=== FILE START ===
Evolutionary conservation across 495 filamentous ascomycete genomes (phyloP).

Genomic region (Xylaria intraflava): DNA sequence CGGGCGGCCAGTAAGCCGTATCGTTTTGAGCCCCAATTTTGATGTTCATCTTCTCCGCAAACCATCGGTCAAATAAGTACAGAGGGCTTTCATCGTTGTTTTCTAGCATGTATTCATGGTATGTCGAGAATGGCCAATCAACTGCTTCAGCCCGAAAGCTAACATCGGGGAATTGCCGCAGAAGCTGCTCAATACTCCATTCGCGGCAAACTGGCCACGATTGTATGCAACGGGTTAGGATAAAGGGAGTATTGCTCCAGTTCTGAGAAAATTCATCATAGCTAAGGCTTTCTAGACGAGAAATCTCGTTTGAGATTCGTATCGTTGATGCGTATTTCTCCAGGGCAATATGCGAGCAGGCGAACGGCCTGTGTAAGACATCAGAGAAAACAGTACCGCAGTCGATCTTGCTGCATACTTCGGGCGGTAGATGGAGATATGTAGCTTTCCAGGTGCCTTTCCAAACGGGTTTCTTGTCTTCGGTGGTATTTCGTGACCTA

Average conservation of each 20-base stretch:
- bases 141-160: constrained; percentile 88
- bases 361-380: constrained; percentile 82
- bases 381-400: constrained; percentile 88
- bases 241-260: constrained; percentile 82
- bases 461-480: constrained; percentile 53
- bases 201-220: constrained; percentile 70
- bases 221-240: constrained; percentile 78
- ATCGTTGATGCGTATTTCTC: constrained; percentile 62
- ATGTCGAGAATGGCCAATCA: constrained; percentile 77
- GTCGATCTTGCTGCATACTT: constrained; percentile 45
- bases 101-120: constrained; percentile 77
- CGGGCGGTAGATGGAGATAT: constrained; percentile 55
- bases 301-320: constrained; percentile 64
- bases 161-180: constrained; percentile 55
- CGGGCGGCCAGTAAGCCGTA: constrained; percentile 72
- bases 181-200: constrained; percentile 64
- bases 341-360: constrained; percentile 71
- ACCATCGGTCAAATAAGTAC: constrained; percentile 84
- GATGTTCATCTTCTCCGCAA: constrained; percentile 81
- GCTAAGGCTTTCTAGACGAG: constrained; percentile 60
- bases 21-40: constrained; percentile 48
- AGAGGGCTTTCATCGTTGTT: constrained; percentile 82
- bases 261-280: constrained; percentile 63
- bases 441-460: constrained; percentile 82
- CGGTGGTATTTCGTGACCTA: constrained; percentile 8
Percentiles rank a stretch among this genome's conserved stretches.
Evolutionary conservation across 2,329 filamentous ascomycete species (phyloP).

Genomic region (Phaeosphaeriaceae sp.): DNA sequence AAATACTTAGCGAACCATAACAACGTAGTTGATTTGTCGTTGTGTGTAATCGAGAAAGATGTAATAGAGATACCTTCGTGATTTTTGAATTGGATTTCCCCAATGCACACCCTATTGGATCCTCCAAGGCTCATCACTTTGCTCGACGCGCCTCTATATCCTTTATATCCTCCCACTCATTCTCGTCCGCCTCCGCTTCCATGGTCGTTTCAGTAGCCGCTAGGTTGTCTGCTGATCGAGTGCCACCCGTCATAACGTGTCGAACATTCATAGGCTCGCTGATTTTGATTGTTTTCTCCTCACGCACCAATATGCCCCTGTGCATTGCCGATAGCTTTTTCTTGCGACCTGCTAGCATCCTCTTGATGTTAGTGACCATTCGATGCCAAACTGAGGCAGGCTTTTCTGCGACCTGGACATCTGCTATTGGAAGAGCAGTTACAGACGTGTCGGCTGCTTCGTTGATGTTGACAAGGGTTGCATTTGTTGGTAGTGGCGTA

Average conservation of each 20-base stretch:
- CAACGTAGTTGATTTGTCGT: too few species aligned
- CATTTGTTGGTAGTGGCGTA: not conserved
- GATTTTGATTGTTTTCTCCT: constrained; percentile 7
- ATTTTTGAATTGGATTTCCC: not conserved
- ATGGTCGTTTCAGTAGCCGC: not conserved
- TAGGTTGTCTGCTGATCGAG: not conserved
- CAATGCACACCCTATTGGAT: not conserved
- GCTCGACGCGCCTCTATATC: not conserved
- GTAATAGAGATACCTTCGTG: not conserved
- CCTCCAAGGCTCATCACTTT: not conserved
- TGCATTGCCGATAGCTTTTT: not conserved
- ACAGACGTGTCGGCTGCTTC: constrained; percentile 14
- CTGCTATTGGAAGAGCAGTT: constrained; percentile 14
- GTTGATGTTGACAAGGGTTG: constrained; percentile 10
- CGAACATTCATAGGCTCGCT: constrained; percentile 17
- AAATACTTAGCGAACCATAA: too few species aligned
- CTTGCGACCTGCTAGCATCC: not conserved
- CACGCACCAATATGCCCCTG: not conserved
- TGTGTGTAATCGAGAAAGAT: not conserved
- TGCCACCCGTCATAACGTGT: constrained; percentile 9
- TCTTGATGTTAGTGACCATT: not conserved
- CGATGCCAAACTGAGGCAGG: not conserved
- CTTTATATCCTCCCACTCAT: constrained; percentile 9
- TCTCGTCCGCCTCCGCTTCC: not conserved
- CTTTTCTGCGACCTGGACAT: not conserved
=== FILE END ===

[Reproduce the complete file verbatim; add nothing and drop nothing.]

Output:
Evolutionary conservation across 495 filamentous ascomycete genomes (phyloP).

Genomic region (Xylaria intraflava): DNA sequence CGGGCGGCCAGTAAGCCGTATCGTTTTGAGCCCCAATTTTGATGTTCATCTTCTCCGCAAACCATCGGTCAAATAAGTACAGAGGGCTTTCATCGTTGTTTTCTAGCATGTATTCATGGTATGTCGAGAATGGCCAATCAACTGCTTCAGCCCGAAAGCTAACATCGGGGAATTGCCGCAGAAGCTGCTCAATACTCCATTCGCGGCAAACTGGCCACGATTGTATGCAACGGGTTAGGATAAAGGGAGTATTGCTCCAGTTCTGAGAAAATTCATCATAGCTAAGGCTTTCTAGACGAGAAATCTCGTTTGAGATTCGTATCGTTGATGCGTATTTCTCCAGGGCAATATGCGAGCAGGCGAACGGCCTGTGTAAGACATCAGAGAAAACAGTACCGCAGTCGATCTTGCTGCATACTTCGGGCGGTAGATGGAGATATGTAGCTTTCCAGGTGCCTTTCCAAACGGGTTTCTTGTCTTCGGTGGTATTTCGTGACCTA

Average conservation of each 20-base stretch:
- bases 141-160: constrained; percentile 88
- bases 361-380: constrained; percentile 82
- bases 381-400: constrained; percentile 88
- bases 241-260: constrained; percentile 82
- bases 461-480: constrained; percentile 53
- bases 201-220: constrained; percentile 70
- bases 221-240: constrained; percentile 78
- ATCGTTGATGCGTATTTCTC: constrained; percentile 62
- ATGTCGAGAATGGCCAATCA: constrained; percentile 77
- GTCGATCTTGCTGCATACTT: constrained; percentile 45
- bases 101-120: constrained; percentile 77
- CGGGCGGTAGATGGAGATAT: constrained; percentile 55
- bases 301-320: constrained; percentile 64
- bases 161-180: constrained; percentile 55
- CGGGCGGCCAGTAAGCCGTA: constrained; percentile 72
- bases 181-200: constrained; percentile 64
- bases 341-360: constrained; percentile 71
- ACCATCGGTCAAATAAGTAC: constrained; percentile 84
- GATGTTCATCTTCTCCGCAA: constrained; percentile 81
- GCTAAGGCTTTCTAGACGAG: constrained; percentile 60
- bases 21-40: constrained; percentile 48
- AGAGGGCTTTCATCGTTGTT: constrained; percentile 82
- bases 261-280: constrained; percentile 63
- bases 441-460: constrained; percentile 82
- CGGTGGTATTTCGTGACCTA: constrained; percentile 8
Percentiles rank a stretch among this genome's conserved stretches.
Evolutionary conservation across 2,329 filamentous ascomycete species (phyloP).

Genomic region (Phaeosphaeriaceae sp.): DNA sequence AAATACTTAGCGAACCATAACAACGTAGTTGATTTGTCGTTGTGTGTAATCGAGAAAGATGTAATAGAGATACCTTCGTGATTTTTGAATTGGATTTCCCCAATGCACACCCTATTGGATCCTCCAAGGCTCATCACTTTGCTCGACGCGCCTCTATATCCTTTATATCCTCCCACTCATTCTCGTCCGCCTCCGCTTCCATGGTCGTTTCAGTAGCCGCTAGGTTGTCTGCTGATCGAGTGCCACCCGTCATAACGTGTCGAACATTCATAGGCTCGCTGATTTTGATTGTTTTCTCCTCACGCACCAATATGCCCCTGTGCATTGCCGATAGCTTTTTCTTGCGACCTGCTAGCATCCTCTTGATGTTAGTGACCATTCGATGCCAAACTGAGGCAGGCTTTTCTGCGACCTGGACATCTGCTATTGGAAGAGCAGTTACAGACGTGTCGGCTGCTTCGTTGATGTTGACAAGGGTTGCATTTGTTGGTAGTGGCGTA

Average conservation of each 20-base stretch:
- CAACGTAGTTGATTTGTCGT: too few species aligned
- CATTTGTTGGTAGTGGCGTA: not conserved
- GATTTTGATTGTTTTCTCCT: constrained; percentile 7
- ATTTTTGAATTGGATTTCCC: not conserved
- ATGGTCGTTTCAGTAGCCGC: not conserved
- TAGGTTGTCTGCTGATCGAG: not conserved
- CAATGCACACCCTATTGGAT: not conserved
- GCTCGACGCGCCTCTATATC: not conserved
- GTAATAGAGATACCTTCGTG: not conserved
- CCTCCAAGGCTCATCACTTT: not conserved
- TGCATTGCCGATAGCTTTTT: not conserved
- ACAGACGTGTCGGCTGCTTC: constrained; percentile 14
- CTGCTATTGGAAGAGCAGTT: constrained; percentile 14
- GTTGATGTTGACAAGGGTTG: constrained; percentile 10
- CGAACATTCATAGGCTCGCT: constrained; percentile 17
- AAATACTTAGCGAACCATAA: too few species aligned
- CTTGCGACCTGCTAGCATCC: not conserved
- CACGCACCAATATGCCCCTG: not conserved
- TGTGTGTAATCGAGAAAGAT: not conserved
- TGCCACCCGTCATAACGTGT: constrained; percentile 9
- TCTTGATGTTAGTGACCATT: not conserved
- CGATGCCAAACTGAGGCAGG: not conserved
- CTTTATATCCTCCCACTCAT: constrained; percentile 9
- TCTCGTCCGCCTCCGCTTCC: not conserved
- CTTTTCTGCGACCTGGACAT: not conserved